Benzothiazole

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Benzothiazole
Benzothiazole numbering.png
Space filling model of benzothiazole
Ball-and-stick model of benzothiazole
Names
IUPAC name
1,3-Benzothiazole
Identifiers
3D model (JSmol)
ChEBI
ChEMBL
ChemSpider
ECHA InfoCard 100.002.179 Edit this at Wikidata
UNII
  • InChI=1S/C7H5NS/c1-2-4-7-6(3-1)8-5-9-7/h1-5H checkY
    Key: IOJUPLGTWVMSFF-UHFFFAOYSA-N checkY
  • InChI=1/C7H5NS/c1-2-4-7-6(3-1)8-5-9-7/h1-5H
    Key: IOJUPLGTWVMSFF-UHFFFAOYAC
  • n1c2ccccc2sc1
Properties
C7H5NS
Molar mass 135.1863 g/mol
Density 1.238 g/mL
Melting point 2 °C (36 °F; 275 K)
Boiling point 227 to 228 °C (441 to 442 °F; 500 to 501 K)
Supplementary data page
Refractive index (n),
Dielectric constantr), etc.
Thermodynamic
data
Phase behaviour
solid–liquid–gas
UV, IR, NMR, MS
Except where otherwise noted, data are given for materials in their standard state (at 25 °C [77 °F], 100 kPa).
checkY verify (what is checkY☒N ?)
Infobox references

Benzothiazole is an aromatic heterocyclic compound with the chemical formula C
7
H
5
NS
. It is colorless, slightly viscous liquid. Although the parent compound, benzothiazole is not widely used, many of its derivatives are found in commercial products or in nature. Firefly luciferin can be considered a derivative of benzothiazole.

Structure and preparation[edit]

Benzothiazoles consist of a 5-membered 1,3-thiazole ring fused to a benzene ring. The nine atoms of the bicycle and the attached substituents are coplanar.

Benzothiazoles are prepared by treatment of 2-mercaptoaniline with acid chlorides:[1]

C6H4(NH2)SH + RC(O)Cl → C6H4(NH)SCR + HCl + H2O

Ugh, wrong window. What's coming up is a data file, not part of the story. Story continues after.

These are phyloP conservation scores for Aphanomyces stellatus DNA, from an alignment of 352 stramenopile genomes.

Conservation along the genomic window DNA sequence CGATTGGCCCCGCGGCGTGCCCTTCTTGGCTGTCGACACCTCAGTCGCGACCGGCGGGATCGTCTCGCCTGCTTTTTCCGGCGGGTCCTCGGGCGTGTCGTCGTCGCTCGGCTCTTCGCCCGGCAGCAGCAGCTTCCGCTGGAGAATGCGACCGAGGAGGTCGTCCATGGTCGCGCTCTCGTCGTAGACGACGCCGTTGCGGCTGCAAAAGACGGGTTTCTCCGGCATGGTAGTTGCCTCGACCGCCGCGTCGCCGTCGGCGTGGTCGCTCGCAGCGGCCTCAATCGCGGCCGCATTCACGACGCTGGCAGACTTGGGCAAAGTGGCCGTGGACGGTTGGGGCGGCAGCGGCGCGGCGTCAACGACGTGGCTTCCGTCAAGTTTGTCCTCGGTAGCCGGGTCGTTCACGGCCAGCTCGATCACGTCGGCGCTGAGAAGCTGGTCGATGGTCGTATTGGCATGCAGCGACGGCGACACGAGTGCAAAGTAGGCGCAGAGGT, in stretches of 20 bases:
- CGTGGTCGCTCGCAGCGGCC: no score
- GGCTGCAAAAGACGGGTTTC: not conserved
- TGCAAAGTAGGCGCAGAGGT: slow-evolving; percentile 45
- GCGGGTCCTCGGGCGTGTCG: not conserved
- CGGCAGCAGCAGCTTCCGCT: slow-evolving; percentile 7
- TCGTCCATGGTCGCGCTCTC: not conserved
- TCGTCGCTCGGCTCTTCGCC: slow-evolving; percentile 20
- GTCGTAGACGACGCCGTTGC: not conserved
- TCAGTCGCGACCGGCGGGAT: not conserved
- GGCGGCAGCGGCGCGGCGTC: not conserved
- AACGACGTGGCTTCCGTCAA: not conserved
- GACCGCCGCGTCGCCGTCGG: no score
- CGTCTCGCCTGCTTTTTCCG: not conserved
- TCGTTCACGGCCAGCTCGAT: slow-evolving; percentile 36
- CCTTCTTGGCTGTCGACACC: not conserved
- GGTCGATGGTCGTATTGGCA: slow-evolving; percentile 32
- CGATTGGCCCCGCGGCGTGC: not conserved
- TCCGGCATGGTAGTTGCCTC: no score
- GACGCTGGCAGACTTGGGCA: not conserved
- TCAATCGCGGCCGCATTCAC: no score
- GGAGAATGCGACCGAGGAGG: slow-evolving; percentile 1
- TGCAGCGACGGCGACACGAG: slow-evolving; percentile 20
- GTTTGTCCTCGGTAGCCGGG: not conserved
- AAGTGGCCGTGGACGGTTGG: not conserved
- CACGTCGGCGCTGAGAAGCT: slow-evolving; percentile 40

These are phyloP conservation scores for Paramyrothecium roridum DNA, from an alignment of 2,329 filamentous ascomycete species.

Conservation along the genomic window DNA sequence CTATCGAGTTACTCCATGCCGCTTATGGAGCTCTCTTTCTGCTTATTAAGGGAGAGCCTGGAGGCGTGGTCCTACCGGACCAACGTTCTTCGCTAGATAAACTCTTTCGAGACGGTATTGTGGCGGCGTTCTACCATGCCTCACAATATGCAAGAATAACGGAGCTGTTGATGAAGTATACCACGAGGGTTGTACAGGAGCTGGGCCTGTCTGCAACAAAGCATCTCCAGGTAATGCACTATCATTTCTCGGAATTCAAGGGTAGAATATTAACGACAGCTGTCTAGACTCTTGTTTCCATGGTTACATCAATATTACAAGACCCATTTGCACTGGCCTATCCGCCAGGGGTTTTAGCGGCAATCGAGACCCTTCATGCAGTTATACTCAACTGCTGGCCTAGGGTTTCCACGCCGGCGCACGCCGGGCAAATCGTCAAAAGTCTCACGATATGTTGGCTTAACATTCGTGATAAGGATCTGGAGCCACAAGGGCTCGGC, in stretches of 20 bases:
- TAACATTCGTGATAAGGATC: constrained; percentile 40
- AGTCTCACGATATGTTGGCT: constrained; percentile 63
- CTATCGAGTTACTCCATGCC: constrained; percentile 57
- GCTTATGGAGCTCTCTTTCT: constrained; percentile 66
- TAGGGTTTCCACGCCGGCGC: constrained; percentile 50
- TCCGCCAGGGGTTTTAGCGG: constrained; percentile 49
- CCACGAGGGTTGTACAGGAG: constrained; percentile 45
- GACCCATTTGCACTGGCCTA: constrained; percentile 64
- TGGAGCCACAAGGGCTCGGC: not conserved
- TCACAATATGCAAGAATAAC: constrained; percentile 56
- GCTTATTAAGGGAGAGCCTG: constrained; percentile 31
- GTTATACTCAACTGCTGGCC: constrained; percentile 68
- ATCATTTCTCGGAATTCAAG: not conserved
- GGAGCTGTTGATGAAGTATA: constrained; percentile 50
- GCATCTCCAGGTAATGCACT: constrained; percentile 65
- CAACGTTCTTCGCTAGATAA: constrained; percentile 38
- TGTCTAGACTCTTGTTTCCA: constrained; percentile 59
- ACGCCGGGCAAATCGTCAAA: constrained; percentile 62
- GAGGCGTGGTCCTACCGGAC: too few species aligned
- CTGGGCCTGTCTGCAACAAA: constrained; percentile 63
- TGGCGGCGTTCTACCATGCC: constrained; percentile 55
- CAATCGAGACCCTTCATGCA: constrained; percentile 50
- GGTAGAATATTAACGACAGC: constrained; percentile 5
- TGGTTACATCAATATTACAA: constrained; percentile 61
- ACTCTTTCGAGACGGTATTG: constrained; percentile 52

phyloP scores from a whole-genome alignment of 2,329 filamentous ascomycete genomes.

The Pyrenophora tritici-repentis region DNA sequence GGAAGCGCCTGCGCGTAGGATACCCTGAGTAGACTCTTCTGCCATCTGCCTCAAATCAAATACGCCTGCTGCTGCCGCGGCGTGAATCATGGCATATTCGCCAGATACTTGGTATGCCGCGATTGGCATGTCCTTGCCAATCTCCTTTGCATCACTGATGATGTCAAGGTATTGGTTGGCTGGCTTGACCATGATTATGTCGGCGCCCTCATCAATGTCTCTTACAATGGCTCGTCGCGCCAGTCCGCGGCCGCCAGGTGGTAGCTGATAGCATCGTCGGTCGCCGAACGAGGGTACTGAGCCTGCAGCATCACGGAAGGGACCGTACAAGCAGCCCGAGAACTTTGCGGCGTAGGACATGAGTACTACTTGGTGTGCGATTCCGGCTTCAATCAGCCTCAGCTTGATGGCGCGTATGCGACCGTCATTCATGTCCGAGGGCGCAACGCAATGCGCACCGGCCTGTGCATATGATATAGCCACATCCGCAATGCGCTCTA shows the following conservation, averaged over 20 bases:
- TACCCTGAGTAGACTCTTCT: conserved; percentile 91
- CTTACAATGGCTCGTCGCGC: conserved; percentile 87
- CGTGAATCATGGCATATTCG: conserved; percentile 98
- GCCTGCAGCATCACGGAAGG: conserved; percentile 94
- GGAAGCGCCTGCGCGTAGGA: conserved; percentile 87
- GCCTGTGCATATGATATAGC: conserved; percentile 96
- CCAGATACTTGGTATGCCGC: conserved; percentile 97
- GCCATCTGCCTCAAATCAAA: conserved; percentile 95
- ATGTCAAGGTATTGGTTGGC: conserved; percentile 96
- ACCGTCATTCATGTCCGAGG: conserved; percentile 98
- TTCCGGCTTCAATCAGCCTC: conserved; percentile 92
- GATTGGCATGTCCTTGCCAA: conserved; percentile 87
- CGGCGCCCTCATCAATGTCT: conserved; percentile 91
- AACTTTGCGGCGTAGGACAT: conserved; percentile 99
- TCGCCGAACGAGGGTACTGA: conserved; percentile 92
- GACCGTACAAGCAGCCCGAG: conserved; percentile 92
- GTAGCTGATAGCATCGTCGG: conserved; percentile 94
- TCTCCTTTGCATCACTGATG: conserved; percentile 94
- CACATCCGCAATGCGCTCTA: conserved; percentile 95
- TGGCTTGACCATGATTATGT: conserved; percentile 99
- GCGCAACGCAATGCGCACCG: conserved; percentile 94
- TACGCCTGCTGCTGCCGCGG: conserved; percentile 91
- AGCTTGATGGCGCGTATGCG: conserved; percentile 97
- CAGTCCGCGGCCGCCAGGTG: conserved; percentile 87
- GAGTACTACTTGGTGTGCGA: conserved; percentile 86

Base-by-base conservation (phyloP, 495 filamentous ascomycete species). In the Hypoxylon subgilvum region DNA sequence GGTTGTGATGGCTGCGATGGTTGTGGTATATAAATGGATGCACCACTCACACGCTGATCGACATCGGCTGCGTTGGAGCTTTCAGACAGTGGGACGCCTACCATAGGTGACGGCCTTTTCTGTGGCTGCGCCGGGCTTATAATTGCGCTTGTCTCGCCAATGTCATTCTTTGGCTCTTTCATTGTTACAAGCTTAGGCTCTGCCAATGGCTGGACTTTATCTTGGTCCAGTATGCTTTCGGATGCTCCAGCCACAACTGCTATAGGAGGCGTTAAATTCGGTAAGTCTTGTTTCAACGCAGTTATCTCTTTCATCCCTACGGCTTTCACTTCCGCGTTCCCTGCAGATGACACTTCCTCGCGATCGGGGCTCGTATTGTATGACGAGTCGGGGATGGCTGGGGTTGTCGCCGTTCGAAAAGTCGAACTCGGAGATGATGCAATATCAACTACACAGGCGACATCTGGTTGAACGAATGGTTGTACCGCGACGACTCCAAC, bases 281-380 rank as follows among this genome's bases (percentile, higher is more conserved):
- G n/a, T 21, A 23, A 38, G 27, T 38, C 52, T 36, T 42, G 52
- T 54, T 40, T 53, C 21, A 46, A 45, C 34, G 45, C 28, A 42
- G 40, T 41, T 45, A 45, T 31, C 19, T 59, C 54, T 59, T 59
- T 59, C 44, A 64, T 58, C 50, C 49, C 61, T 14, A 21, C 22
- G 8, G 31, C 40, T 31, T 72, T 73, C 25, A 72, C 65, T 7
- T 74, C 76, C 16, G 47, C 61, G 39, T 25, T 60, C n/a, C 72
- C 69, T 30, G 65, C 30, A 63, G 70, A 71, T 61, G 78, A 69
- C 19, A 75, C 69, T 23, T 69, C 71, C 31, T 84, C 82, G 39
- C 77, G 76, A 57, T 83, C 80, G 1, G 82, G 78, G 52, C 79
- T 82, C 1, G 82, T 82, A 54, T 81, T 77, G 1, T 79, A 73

Uses[edit]

Benzothiazole occurs naturally in some foods but is also used as a food additive.[2] It has a sulfurous odor and meaty flavor.[3] The European Food Safety Authority assessment had "no safety concern at estimated levels of intake as a flavouring substance".[4]

The heterocyclic core of the molecule is readily substituted at the unique methyne centre in the thiazole ring. It is a thermally stable electron-withdrawing moiety with numerous applications in dyes such as thioflavin. Some drugs contain this group, examples being riluzole and pramipexole. Accelerators for the sulfur vulcanization of rubber are based on 2-mercaptobenzothiazoles.[5] This ring is a potential component in nonlinear optics (NLO).[6] A benzothiazole derivative is suggested as a dye for arsenic detection.[7]

See also[edit]

  • Benzothiazoles are related to thiazoles, which lack the fused benzene ring.
  • Benzoxazoles, which substitute an oxygen for the sulfur atom.

References[edit]

  1. ^ T. E. Gilchrist "Heterocyclic Chemistry" 3rd Edition, Longman, 1992.
  2. ^ Lucille Le Bozec, Christopher J. Moody "Naturally Occurring Nitrogen–Sulfur Compounds. The Benzothiazole Alkaloids" Australian Journal of Chemistry 62(7) 639–647.doi:10.1071/CH09126
  3. ^ "Benzothiazole". The Good Scents Company. Retrieved 2020-10-06.
  4. ^ "Flavouring Group Evaluation 76, (FGE.76) - Consideration of sulphur-containing heterocyclic compounds evaluated by JECFA (59th meeting) structurally related to thiazoles, thiophene, thiazoline and thienyl derivatives from chemical group 29, miscellaneous". EFSA Journal. 6 (11): 875. 2008. doi:10.2903/j.efsa.2008.875.
  5. ^ Hans-Wilhelm Engels, Herrmann-Josef Weidenhaupt, Manfred Pieroth, Werner Hofmann, Karl-Hans Menting, Thomas Mergenhagen, Ralf Schmoll, Stefan Uhrlandt "Rubber, 4. Chemicals and Additives" in Ullmann's Encyclopedia of Industrial Chemistry 2004, Wiley-VCH, Weinheim. doi:10.1002/14356007.a23_365.pub2
  6. ^ Hrobarik, P.; Sigmundova, I.; Zahradnik, P.; Kasak, P.; Arion, V.; Franz, E.; Clays, K. (2010). "Molecular Engineering of Benzothiazolium Salts with Large Quadratic Hyperpolarizabilities: Can Auxiliary Electron-Withdrawing Groups Enhance Nonlinear Optical Responses?". Journal of Physical Chemistry C. 114 (50): 22289–22302. doi:10.1021/jp108623d.
  7. ^ Chauhan, Kalpana; Singh, Prem; Kumari, Bhawana; Singhal, Rakesh Kumar (2017-03-16). "Synthesis of new benzothiazole Schiff base as selective and sensitive colorimetric sensor for arsenic on-site detection at ppb level". Analytical Methods. 9 (11): 1779–1785. doi:10.1039/C6AY03302D. ISSN 1759-9679.

External links[edit]